2. I have not been able to find anything on the website about the tickets for West Ham being only available to prior members. You mention this is advertised as being the case, so please could you provide me with the link that states this. Part of my frustration is that it’s not clear who can/cannot purchase tickets – clicking through the ticketing website states that they are “on general sale”.

3. My initial attempt to purchase tickets was online on Sunday night. Originally, I had planned to get the tickets as a Christmas surprise for my wife. However, after selecting the seats the site stated that “Not all items in your basket were assigned to members. Please use “assign” to do this, or remove the offending items using “remove”. My natural response was to create an account for my wife and submit her details. That also meant the tickets were no longer a surprise as she soon received the welcome email. Believing that I would now be allowed to purchase her ticket, I assigned her seat and was then shown the message “Unfortunately, one or more items in your basket is assigned to a newly registered client, which is not allowed”.

This process was most frustrating and at no point was I made aware that despite registering my wife she would still not be able to accompany me.

4. During my wife’s conversation with the ticket office, a number of different reasons were cited as to why she could not purchase a ticket. These included the steps were taken “to stop West Ham fans buying tickets”, “at the Board’s request”, “at police request”, “you registered at a London address, if you were in Birmingham you would be allowed to purchase tickets”. In relation to point 2, if the intention is stop West Ham fans from purchasing tickets, please can you clarify what process you are using to decide who can/cannot purchase tickets. I am a legitimate fan, but I am unable to make a purchase despite the tickets being advertised as being “on general sale”.

5. If I ask my mother to visit the ticket office to purchase tickets, or I visit the ticket office on Christmas Eve with my wife, would we be permitted to purchase tickets?

In closing, this problem appears to have affected others, as described here:


Of course, the users in the above post could be West Ham fans trying to sneak into the game, and I appreciate there’s a need to keep the stadium safe, but it just seems to me that the current approach in screening ticket purchases does not work, is not family friendly and is not transparent.

Let’s Get The Party Started

Operating Systems! I love them! You can’t beat that feeling of booting up an installer, blasting the partition table, selecting your applications and watching the estimated time to completion box count down to zero. Exciting stuff. And then you get to try out all the new whiz-bang features. But would I go as far as hosting a party for this process? Apparently you can…..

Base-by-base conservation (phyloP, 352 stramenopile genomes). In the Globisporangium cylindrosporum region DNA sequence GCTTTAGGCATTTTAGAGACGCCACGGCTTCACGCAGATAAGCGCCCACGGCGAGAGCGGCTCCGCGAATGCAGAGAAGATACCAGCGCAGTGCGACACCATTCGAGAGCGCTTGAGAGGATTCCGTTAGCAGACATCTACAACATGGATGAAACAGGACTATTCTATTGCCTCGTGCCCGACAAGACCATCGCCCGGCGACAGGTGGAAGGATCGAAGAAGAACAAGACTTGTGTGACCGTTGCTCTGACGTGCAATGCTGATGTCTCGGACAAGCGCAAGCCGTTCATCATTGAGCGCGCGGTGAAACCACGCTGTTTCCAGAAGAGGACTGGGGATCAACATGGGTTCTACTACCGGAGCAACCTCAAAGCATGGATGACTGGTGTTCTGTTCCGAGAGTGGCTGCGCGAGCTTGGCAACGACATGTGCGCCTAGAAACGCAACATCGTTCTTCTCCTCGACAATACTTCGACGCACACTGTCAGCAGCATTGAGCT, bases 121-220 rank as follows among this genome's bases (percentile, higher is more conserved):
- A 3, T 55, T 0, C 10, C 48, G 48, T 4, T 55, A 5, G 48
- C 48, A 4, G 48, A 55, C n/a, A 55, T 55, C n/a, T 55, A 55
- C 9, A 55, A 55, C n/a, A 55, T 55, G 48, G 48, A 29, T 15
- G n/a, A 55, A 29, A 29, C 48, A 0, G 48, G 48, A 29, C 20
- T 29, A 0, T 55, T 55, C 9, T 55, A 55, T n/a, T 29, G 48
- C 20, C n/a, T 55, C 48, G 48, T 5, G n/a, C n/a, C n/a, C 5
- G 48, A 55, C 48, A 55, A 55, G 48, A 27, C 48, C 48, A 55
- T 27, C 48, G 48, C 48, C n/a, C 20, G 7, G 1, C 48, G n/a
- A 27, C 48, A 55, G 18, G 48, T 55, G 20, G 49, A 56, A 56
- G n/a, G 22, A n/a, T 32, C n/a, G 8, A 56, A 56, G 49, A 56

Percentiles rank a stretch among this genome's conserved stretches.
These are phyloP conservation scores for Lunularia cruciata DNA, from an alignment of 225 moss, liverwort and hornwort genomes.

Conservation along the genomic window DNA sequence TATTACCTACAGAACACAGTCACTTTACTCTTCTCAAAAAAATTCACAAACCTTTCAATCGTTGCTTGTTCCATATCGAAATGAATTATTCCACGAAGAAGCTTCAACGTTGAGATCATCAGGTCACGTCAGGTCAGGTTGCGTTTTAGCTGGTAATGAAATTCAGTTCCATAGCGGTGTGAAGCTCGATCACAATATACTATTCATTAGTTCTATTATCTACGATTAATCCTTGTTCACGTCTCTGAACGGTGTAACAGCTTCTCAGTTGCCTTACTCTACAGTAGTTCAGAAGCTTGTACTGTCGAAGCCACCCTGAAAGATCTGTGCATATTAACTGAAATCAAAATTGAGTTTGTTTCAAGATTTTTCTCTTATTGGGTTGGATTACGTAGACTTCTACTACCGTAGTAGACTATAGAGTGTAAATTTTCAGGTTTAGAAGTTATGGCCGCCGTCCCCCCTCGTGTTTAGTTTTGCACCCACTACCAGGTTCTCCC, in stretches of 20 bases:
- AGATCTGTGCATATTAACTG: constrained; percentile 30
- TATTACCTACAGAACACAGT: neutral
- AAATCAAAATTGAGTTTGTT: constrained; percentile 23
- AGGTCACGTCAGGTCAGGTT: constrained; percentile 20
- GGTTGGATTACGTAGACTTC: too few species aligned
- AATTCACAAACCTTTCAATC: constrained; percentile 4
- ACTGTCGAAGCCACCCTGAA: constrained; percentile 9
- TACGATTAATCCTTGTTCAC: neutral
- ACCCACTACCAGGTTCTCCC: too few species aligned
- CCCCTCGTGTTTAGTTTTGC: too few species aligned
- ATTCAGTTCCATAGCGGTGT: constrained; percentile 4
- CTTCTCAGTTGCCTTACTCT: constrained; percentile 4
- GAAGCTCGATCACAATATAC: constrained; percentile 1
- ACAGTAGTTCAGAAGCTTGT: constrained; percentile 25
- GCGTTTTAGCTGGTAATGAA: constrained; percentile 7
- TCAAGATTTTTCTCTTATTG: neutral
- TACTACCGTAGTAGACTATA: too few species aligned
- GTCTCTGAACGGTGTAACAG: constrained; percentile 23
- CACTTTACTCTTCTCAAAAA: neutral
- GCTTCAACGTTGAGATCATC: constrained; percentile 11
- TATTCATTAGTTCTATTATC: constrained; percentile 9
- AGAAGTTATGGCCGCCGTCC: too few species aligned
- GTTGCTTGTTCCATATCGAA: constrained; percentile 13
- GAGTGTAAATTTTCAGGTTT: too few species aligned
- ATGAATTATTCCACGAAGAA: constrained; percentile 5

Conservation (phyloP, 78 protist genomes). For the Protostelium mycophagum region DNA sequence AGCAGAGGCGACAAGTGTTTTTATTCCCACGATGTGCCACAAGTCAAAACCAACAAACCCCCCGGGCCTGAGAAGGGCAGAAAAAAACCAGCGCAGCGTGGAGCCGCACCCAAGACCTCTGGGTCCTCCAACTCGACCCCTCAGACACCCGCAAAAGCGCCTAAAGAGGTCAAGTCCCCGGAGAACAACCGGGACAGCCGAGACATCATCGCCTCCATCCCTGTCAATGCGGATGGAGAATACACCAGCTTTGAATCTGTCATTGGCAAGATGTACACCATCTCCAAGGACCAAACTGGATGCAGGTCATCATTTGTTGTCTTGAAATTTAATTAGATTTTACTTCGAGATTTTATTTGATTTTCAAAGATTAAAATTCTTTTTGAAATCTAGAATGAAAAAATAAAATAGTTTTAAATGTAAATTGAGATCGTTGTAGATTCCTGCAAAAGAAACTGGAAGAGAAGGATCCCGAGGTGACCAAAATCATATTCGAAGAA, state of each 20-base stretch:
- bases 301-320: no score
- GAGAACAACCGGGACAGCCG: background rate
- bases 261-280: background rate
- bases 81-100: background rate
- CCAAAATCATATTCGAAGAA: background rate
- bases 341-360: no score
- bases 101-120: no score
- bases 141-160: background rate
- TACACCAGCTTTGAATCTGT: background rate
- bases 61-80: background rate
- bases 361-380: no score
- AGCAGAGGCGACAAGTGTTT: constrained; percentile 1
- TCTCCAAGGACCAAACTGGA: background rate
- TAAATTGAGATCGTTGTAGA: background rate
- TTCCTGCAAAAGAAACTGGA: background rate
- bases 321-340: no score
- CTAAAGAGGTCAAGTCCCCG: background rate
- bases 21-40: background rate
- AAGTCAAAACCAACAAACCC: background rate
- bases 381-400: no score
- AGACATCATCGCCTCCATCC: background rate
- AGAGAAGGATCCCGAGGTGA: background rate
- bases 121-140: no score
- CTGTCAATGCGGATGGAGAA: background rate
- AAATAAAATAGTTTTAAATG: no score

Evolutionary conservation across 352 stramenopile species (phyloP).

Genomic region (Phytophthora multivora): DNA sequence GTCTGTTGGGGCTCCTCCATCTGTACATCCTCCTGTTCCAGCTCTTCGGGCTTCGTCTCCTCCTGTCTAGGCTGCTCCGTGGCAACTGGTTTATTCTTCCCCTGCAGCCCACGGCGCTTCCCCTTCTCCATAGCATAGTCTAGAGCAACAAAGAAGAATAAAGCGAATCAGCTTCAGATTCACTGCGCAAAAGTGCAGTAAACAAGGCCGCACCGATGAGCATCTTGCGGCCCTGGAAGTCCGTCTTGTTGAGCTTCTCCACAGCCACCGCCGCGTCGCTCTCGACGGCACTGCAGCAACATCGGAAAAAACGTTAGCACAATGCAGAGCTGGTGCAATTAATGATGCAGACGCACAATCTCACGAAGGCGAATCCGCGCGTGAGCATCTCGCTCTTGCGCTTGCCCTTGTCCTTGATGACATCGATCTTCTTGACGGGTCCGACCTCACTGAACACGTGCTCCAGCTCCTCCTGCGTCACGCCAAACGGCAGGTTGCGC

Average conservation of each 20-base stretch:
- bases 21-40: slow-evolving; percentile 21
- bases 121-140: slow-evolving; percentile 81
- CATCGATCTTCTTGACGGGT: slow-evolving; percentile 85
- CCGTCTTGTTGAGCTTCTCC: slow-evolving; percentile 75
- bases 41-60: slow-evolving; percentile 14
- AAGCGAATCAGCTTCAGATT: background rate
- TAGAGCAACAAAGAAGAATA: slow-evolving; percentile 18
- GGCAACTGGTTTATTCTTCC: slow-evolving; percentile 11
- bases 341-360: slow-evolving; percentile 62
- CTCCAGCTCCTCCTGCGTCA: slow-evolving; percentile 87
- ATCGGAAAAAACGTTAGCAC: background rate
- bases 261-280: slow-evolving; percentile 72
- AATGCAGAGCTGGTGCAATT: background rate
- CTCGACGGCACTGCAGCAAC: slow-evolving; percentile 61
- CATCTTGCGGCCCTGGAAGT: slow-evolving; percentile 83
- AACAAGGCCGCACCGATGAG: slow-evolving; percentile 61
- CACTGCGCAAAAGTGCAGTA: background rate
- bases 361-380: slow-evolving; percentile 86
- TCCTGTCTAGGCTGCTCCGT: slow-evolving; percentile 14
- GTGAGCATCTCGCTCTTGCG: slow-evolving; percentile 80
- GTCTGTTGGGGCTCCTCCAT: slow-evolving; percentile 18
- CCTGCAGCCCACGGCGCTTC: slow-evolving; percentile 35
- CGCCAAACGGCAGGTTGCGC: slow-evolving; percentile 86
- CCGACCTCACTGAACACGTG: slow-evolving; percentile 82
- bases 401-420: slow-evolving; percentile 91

However, as good as those suggestions sound, I reckon you can spice it up even more by replacing the x-rated beeps in the next clip with – well – use your imagination!

Need more spice? 20 Ways to Spice up Your Windows 7 Launch Party

Oh, and if you’re thinking of having balloons at your party, think again! Microsoft pulls Windows 7 balloons from Euro ‘launch parties’ (I guess Europeans can’t be trusted to not go around bursting them and startling guests)

Love Is All That Matters

Whilst searching for some previously un-heard (to me) Jimmy Jam & Terry Lewis tracks the other day, I discovered Crash by The Human League. The 1986 album features 3 Jam & Lewis tracks: Human, I Need Your Loving and Love Is All That Matters. Lots of good stuff on the Wikipedia page about this album: 3 of the band members left during/after it’s creation due to conflicts with Jam & Lewis, but it also spawned a US Number One with the track Human.

Anyhow, here is the 3rd single to be released from the album. According to Wikipedia “The music video was a result of Virgin Records beginning to lose faith in the Human League and being reluctant to invest in any further elaborate music videos; so the video was kept deliberately low budget.” The track was written and produced by Jimmy Jam & Terry Lewis and carries their distinct sound. Enjoy!

James Bond Monday – Gladys Knight – Licence To Kill

Monday morning on 13 July 2009 can only mean one thing: James Bond! This weekend I rented The Best Of James Bond – 30th Anniversary Collection because I really wanted to hear my fave JB theme: Licence to Kill. (PS it’s licence in the UK, but license in the US!)

Time for some fun facts about it c/o Wikipedia: The song (one of the longest to ever be used in a Bond film) was composed by Narada Michael Walden, Jeffrey Cohen and Walter Afanasieff. It was based on the “horn line” from Goldfinger, which required royalty payments to the original writers. The music video of “Licence to Kill” was directed by Daniel Kleinman, who later took over the reins of title designer from Maurice Binder for the 1995 Bond film, Goldeneye.

More hits from Narada Michael Walden to appear here later, but for now, here’s Gladys:

Journey of a credit card payment

Time for a techie good-stuff video! I know that you’re already reading the title and thinking how can a credit card payment be interesting? Well, with some fancy graphics and a lovely young lady describing it, it’s super aces! Watch he journey of a credit card payment as it travels 30,000 kilometres in 1.4 seconds!